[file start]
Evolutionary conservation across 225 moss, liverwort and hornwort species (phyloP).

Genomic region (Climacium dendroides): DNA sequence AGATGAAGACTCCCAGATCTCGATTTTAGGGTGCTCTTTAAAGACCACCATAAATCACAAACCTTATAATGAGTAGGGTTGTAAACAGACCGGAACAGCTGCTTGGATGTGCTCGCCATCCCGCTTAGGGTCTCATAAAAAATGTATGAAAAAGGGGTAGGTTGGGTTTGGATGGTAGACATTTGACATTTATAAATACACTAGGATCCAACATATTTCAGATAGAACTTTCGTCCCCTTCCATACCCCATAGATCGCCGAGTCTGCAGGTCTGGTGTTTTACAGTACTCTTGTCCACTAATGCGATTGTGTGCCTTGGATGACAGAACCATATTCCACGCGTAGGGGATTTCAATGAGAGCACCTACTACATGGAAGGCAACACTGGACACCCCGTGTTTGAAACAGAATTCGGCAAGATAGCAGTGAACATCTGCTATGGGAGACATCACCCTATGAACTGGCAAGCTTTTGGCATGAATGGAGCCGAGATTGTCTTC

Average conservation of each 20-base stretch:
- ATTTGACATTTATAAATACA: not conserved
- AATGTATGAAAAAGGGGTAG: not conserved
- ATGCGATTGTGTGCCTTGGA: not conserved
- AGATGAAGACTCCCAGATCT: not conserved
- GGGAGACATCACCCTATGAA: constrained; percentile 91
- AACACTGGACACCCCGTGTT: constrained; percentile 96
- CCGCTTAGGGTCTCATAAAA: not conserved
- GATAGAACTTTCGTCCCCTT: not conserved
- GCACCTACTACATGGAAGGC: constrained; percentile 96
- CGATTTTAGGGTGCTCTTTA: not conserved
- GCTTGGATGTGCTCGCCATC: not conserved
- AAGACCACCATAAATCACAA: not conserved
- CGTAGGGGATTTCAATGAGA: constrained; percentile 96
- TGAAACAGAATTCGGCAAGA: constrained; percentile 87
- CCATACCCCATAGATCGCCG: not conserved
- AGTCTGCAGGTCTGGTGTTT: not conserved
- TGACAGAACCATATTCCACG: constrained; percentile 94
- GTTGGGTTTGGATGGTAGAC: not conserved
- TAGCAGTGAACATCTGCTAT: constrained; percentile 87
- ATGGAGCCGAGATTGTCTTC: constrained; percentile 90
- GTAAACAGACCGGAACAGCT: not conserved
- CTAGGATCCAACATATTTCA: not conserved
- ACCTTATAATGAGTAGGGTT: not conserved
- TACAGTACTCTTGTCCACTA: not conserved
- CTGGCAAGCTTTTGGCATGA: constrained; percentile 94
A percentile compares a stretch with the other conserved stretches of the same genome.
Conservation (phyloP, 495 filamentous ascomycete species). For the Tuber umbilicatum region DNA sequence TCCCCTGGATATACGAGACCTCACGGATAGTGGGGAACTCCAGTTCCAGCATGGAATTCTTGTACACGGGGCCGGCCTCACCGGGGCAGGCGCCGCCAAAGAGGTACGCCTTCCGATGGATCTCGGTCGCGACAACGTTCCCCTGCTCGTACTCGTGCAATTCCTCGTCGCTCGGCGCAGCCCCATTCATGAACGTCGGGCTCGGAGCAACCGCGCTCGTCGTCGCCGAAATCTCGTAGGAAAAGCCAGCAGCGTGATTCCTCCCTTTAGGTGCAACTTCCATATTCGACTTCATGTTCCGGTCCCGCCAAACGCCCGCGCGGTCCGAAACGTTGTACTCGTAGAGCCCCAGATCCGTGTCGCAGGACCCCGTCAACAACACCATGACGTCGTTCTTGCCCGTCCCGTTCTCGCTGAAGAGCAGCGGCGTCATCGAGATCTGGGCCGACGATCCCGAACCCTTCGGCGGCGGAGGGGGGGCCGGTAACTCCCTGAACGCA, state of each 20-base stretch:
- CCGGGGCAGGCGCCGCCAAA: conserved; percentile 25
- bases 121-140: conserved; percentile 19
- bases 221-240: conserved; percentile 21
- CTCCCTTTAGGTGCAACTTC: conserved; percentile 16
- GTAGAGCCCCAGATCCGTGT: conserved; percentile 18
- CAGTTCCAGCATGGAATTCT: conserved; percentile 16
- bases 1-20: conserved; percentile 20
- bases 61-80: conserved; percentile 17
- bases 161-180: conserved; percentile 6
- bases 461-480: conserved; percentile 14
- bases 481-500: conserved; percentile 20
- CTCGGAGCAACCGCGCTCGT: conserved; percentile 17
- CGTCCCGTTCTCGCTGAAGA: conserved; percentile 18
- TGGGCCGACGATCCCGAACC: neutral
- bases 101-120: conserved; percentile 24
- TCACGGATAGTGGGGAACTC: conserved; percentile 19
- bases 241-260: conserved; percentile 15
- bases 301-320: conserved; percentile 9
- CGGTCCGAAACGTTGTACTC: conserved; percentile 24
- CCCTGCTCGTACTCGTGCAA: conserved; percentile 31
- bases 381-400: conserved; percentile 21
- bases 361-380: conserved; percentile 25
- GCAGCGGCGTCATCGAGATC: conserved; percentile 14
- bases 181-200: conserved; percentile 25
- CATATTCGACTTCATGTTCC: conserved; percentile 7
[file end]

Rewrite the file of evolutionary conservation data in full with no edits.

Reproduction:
Evolutionary conservation across 225 moss, liverwort and hornwort species (phyloP).

Genomic region (Climacium dendroides): DNA sequence AGATGAAGACTCCCAGATCTCGATTTTAGGGTGCTCTTTAAAGACCACCATAAATCACAAACCTTATAATGAGTAGGGTTGTAAACAGACCGGAACAGCTGCTTGGATGTGCTCGCCATCCCGCTTAGGGTCTCATAAAAAATGTATGAAAAAGGGGTAGGTTGGGTTTGGATGGTAGACATTTGACATTTATAAATACACTAGGATCCAACATATTTCAGATAGAACTTTCGTCCCCTTCCATACCCCATAGATCGCCGAGTCTGCAGGTCTGGTGTTTTACAGTACTCTTGTCCACTAATGCGATTGTGTGCCTTGGATGACAGAACCATATTCCACGCGTAGGGGATTTCAATGAGAGCACCTACTACATGGAAGGCAACACTGGACACCCCGTGTTTGAAACAGAATTCGGCAAGATAGCAGTGAACATCTGCTATGGGAGACATCACCCTATGAACTGGCAAGCTTTTGGCATGAATGGAGCCGAGATTGTCTTC

Average conservation of each 20-base stretch:
- ATTTGACATTTATAAATACA: not conserved
- AATGTATGAAAAAGGGGTAG: not conserved
- ATGCGATTGTGTGCCTTGGA: not conserved
- AGATGAAGACTCCCAGATCT: not conserved
- GGGAGACATCACCCTATGAA: constrained; percentile 91
- AACACTGGACACCCCGTGTT: constrained; percentile 96
- CCGCTTAGGGTCTCATAAAA: not conserved
- GATAGAACTTTCGTCCCCTT: not conserved
- GCACCTACTACATGGAAGGC: constrained; percentile 96
- CGATTTTAGGGTGCTCTTTA: not conserved
- GCTTGGATGTGCTCGCCATC: not conserved
- AAGACCACCATAAATCACAA: not conserved
- CGTAGGGGATTTCAATGAGA: constrained; percentile 96
- TGAAACAGAATTCGGCAAGA: constrained; percentile 87
- CCATACCCCATAGATCGCCG: not conserved
- AGTCTGCAGGTCTGGTGTTT: not conserved
- TGACAGAACCATATTCCACG: constrained; percentile 94
- GTTGGGTTTGGATGGTAGAC: not conserved
- TAGCAGTGAACATCTGCTAT: constrained; percentile 87
- ATGGAGCCGAGATTGTCTTC: constrained; percentile 90
- GTAAACAGACCGGAACAGCT: not conserved
- CTAGGATCCAACATATTTCA: not conserved
- ACCTTATAATGAGTAGGGTT: not conserved
- TACAGTACTCTTGTCCACTA: not conserved
- CTGGCAAGCTTTTGGCATGA: constrained; percentile 94
A percentile compares a stretch with the other conserved stretches of the same genome.
Conservation (phyloP, 495 filamentous ascomycete species). For the Tuber umbilicatum region DNA sequence TCCCCTGGATATACGAGACCTCACGGATAGTGGGGAACTCCAGTTCCAGCATGGAATTCTTGTACACGGGGCCGGCCTCACCGGGGCAGGCGCCGCCAAAGAGGTACGCCTTCCGATGGATCTCGGTCGCGACAACGTTCCCCTGCTCGTACTCGTGCAATTCCTCGTCGCTCGGCGCAGCCCCATTCATGAACGTCGGGCTCGGAGCAACCGCGCTCGTCGTCGCCGAAATCTCGTAGGAAAAGCCAGCAGCGTGATTCCTCCCTTTAGGTGCAACTTCCATATTCGACTTCATGTTCCGGTCCCGCCAAACGCCCGCGCGGTCCGAAACGTTGTACTCGTAGAGCCCCAGATCCGTGTCGCAGGACCCCGTCAACAACACCATGACGTCGTTCTTGCCCGTCCCGTTCTCGCTGAAGAGCAGCGGCGTCATCGAGATCTGGGCCGACGATCCCGAACCCTTCGGCGGCGGAGGGGGGGCCGGTAACTCCCTGAACGCA, state of each 20-base stretch:
- CCGGGGCAGGCGCCGCCAAA: conserved; percentile 25
- bases 121-140: conserved; percentile 19
- bases 221-240: conserved; percentile 21
- CTCCCTTTAGGTGCAACTTC: conserved; percentile 16
- GTAGAGCCCCAGATCCGTGT: conserved; percentile 18
- CAGTTCCAGCATGGAATTCT: conserved; percentile 16
- bases 1-20: conserved; percentile 20
- bases 61-80: conserved; percentile 17
- bases 161-180: conserved; percentile 6
- bases 461-480: conserved; percentile 14
- bases 481-500: conserved; percentile 20
- CTCGGAGCAACCGCGCTCGT: conserved; percentile 17
- CGTCCCGTTCTCGCTGAAGA: conserved; percentile 18
- TGGGCCGACGATCCCGAACC: neutral
- bases 101-120: conserved; percentile 24
- TCACGGATAGTGGGGAACTC: conserved; percentile 19
- bases 241-260: conserved; percentile 15
- bases 301-320: conserved; percentile 9
- CGGTCCGAAACGTTGTACTC: conserved; percentile 24
- CCCTGCTCGTACTCGTGCAA: conserved; percentile 31
- bases 381-400: conserved; percentile 21
- bases 361-380: conserved; percentile 25
- GCAGCGGCGTCATCGAGATC: conserved; percentile 14
- bases 181-200: conserved; percentile 25
- CATATTCGACTTCATGTTCC: conserved; percentile 7